Determined to overcome his disability and disprove those who doubted him, Mercier started reading books and working on his writing. What started as a need to overcome his disability soon turned into a passion. Mercier saw no better way to feed this passion than applying to the Ryerson School of Journalism.
“Eventually I just started reading and putting so much work into overcoming the disability that I just started really liking reading and writing,” he said. “Journalism made the most sense. It was a meaningful profession to me.”
As a first-year journalism student, Mercier knows that journalism will most likely present him with challenges. “[The] program isn’t really what I’m supposed to be tuned for. So there’s a lot of work involved in just staying ahead,” he said.
When he was a high school student, Mercier received accommodations and was able to write his exams alone in the library. Since coming to Ryerson, Mercier has not registered for AAS.
“If it becomes a problem then I definitely will seek accommodations. I don’t want to set myself behind just because I’m stubborn,” he said. “I can only imagine that I’m going to switch back to [having accommodations] pretty soon.”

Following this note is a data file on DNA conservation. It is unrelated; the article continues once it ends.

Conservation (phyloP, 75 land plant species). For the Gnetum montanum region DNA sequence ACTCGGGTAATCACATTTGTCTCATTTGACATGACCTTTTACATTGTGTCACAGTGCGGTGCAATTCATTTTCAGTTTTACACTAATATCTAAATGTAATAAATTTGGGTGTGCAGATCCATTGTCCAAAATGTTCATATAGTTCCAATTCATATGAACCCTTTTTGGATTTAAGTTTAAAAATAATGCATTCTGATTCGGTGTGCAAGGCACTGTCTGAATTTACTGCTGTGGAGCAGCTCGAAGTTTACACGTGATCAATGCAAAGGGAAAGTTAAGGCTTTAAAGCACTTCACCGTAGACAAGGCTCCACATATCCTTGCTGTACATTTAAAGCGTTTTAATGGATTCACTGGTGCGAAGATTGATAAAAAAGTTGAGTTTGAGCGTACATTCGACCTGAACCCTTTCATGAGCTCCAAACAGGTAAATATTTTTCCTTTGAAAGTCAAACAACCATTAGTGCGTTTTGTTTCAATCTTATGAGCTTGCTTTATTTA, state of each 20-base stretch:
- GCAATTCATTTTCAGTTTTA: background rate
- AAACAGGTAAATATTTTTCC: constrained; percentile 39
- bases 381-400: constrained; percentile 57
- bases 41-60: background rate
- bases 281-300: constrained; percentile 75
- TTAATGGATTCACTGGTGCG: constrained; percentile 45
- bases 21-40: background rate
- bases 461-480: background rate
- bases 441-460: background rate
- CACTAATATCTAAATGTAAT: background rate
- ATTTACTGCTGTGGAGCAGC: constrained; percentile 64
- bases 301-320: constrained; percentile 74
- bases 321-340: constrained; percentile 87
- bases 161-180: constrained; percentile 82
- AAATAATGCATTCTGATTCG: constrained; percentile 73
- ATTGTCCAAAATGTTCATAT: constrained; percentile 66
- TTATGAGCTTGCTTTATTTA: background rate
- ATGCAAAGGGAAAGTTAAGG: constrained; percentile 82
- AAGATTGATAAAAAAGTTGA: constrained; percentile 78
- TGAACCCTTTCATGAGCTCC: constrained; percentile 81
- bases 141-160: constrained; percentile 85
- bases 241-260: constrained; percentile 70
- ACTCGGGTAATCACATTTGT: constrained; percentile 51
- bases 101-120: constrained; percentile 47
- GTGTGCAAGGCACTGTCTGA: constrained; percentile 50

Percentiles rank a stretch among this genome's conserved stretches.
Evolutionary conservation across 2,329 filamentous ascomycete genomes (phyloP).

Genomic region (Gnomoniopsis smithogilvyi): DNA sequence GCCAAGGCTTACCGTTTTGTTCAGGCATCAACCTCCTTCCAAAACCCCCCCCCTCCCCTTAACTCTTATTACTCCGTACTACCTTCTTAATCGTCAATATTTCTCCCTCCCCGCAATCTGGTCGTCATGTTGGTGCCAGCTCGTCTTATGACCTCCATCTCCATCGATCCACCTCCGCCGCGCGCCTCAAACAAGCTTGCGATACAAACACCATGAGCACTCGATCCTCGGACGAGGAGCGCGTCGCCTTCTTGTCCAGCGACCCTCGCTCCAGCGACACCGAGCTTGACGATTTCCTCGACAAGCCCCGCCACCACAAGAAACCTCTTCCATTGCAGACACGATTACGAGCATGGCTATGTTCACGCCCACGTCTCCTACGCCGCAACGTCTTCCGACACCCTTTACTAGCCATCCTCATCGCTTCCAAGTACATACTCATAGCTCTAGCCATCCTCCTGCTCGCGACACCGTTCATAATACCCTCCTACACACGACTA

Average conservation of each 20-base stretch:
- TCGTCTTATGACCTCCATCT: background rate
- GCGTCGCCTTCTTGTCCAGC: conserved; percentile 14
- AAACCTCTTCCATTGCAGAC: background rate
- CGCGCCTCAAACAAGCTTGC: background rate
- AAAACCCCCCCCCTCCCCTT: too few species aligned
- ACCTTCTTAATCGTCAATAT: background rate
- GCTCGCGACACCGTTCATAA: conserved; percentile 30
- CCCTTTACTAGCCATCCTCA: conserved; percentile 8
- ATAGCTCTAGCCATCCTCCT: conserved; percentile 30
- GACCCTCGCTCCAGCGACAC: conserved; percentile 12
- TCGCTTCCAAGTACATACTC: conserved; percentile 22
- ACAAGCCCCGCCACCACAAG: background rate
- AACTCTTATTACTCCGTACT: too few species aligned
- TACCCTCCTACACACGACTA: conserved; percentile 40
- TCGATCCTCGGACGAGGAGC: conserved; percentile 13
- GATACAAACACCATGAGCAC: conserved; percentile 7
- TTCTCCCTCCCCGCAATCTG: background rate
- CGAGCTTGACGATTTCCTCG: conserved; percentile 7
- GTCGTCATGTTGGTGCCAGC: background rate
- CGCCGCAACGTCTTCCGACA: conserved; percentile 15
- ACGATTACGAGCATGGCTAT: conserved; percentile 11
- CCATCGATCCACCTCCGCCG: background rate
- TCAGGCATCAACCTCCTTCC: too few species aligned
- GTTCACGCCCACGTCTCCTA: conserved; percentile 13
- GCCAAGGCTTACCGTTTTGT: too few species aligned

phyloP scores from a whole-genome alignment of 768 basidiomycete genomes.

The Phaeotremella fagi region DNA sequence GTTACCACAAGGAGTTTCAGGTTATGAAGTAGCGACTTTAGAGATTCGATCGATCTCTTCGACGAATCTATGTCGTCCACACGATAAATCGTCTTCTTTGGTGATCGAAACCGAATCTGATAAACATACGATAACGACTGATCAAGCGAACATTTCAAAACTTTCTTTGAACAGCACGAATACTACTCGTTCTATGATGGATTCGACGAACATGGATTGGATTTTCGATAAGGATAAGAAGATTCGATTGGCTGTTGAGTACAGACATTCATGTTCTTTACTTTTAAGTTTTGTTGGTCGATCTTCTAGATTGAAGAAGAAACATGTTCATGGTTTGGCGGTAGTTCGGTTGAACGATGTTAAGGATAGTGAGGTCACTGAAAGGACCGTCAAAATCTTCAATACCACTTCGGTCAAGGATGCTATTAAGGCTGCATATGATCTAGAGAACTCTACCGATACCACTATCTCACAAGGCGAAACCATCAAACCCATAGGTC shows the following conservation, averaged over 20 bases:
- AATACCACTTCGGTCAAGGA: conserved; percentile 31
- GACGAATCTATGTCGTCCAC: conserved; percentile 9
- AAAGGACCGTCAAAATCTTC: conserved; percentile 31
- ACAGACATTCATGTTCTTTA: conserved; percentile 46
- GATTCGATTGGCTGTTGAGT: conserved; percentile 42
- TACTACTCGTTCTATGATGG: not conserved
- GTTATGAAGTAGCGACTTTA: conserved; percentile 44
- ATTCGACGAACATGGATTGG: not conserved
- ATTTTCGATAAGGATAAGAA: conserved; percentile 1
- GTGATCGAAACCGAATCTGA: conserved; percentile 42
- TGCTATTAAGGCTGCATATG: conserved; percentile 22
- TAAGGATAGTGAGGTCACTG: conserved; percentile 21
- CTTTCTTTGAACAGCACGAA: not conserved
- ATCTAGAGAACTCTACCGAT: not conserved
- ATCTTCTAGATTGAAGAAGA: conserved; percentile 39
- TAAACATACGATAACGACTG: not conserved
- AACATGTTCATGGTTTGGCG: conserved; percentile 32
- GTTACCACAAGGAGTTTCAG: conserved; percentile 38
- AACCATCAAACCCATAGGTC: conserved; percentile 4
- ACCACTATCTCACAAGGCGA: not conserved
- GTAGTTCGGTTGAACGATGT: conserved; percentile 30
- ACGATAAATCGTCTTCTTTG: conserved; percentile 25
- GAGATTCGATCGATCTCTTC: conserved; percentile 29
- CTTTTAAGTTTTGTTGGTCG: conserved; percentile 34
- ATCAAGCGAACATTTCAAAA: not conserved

Daniel Alati, a criminology professor at Ryerson, said he understands that some students like Mercier might not use academic accommodations because of the stigma associated with getting help.
“Some students conceptualize [getting help] as weakness, or that there’s something wrong with them, and that’s not the case,” he said.
Alati has taught at Ryerson for the past three years and said, on average, about 10 per cent of the students in his classes have accommodations.
As a professor, Alati realizes all students have individual needs and does his best to work out fair deadlines with his students.
“Everybody is given different skills in this life,” he said. “Tailoring the expectations in a course to suit the educational needs of certain students sets them up for success.”
Like Masterson, Alati encourages all of his students to take advantage of the resources offered by Ryerson and hopes other professors do the same.
“Every instructor should be telling their students that those supports are available,” he said.
Now in his third year, Kairys said the SLS has helped his academic career. Since coming up with his own strategies for remembering things – like tapping his fingers on the table or clenching his fist – he hasn’t been using the resource centre as often.
“But it’s still always great to know that if there ever is a moment where I get stuck or I need that extra help, I can always go there for that support,” he said.
Taking the elevator up to the fourth floor, Kairys continues to visit the bright green space that’s home to the SLS. Sitting amongst his fellow students, he finds comfort in knowing he’s not alone.